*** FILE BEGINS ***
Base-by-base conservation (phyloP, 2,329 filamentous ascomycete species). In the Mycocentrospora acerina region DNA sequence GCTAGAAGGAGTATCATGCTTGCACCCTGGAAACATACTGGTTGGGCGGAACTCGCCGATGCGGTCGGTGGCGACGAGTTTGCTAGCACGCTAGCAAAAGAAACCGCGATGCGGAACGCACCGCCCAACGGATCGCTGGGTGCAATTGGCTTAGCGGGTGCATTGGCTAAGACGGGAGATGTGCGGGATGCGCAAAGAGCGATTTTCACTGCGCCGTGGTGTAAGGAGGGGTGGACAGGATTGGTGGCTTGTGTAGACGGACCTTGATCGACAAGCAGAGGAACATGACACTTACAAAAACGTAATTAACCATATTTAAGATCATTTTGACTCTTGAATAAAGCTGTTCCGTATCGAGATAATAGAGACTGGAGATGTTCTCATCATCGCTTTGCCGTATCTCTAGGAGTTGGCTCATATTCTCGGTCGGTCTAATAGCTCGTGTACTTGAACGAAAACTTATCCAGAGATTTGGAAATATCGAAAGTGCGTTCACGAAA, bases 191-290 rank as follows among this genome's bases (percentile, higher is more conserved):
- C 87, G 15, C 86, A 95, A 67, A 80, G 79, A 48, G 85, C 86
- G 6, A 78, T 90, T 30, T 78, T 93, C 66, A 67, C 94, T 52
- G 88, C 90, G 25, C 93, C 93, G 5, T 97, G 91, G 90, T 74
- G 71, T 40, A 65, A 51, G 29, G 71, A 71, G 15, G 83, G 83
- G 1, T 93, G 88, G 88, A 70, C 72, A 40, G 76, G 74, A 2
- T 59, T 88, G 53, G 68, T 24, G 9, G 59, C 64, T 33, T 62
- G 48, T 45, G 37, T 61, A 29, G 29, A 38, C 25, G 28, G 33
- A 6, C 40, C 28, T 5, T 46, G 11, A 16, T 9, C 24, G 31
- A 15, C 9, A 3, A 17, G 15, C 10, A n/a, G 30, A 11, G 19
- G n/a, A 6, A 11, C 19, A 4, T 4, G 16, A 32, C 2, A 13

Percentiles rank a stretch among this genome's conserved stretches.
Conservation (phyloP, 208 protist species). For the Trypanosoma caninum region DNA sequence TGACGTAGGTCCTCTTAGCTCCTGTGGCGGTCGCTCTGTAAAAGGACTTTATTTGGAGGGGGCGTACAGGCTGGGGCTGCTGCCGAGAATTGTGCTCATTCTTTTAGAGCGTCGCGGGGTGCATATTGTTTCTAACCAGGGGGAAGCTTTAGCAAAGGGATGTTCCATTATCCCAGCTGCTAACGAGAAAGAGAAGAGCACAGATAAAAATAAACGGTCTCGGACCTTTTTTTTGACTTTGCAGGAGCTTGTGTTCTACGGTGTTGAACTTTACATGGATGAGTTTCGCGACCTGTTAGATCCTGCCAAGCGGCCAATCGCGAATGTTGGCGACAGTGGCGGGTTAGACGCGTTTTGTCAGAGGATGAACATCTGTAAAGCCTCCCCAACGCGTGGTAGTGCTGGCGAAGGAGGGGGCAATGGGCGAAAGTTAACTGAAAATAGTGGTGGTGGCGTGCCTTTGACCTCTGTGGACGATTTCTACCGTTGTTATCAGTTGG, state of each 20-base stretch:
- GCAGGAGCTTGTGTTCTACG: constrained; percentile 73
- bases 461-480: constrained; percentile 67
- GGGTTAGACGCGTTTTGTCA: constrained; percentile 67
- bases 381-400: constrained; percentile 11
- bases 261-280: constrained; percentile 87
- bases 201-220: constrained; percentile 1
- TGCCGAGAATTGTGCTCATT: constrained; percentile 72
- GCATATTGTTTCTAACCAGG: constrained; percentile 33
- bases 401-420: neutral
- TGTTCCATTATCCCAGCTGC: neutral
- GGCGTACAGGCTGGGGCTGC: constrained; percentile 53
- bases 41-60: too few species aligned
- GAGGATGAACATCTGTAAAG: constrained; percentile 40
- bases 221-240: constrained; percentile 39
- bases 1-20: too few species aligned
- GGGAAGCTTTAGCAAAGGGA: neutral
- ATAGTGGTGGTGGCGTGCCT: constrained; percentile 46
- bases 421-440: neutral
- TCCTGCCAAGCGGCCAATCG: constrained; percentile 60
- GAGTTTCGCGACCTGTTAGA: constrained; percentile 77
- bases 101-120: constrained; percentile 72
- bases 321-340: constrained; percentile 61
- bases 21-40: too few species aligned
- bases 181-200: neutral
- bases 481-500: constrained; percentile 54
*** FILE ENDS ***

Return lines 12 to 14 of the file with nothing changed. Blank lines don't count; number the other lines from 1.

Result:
Percentiles rank a stretch among this genome's conserved stretches.
Conservation (phyloP, 208 protist species). For the Trypanosoma caninum region DNA sequence TGACGTAGGTCCTCTTAGCTCCTGTGGCGGTCGCTCTGTAAAAGGACTTTATTTGGAGGGGGCGTACAGGCTGGGGCTGCTGCCGAGAATTGTGCTCATTCTTTTAGAGCGTCGCGGGGTGCATATTGTTTCTAACCAGGGGGAAGCTTTAGCAAAGGGATGTTCCATTATCCCAGCTGCTAACGAGAAAGAGAAGAGCACAGATAAAAATAAACGGTCTCGGACCTTTTTTTTGACTTTGCAGGAGCTTGTGTTCTACGGTGTTGAACTTTACATGGATGAGTTTCGCGACCTGTTAGATCCTGCCAAGCGGCCAATCGCGAATGTTGGCGACAGTGGCGGGTTAGACGCGTTTTGTCAGAGGATGAACATCTGTAAAGCCTCCCCAACGCGTGGTAGTGCTGGCGAAGGAGGGGGCAATGGGCGAAAGTTAACTGAAAATAGTGGTGGTGGCGTGCCTTTGACCTCTGTGGACGATTTCTACCGTTGTTATCAGTTGG, state of each 20-base stretch:
- GCAGGAGCTTGTGTTCTACG: constrained; percentile 73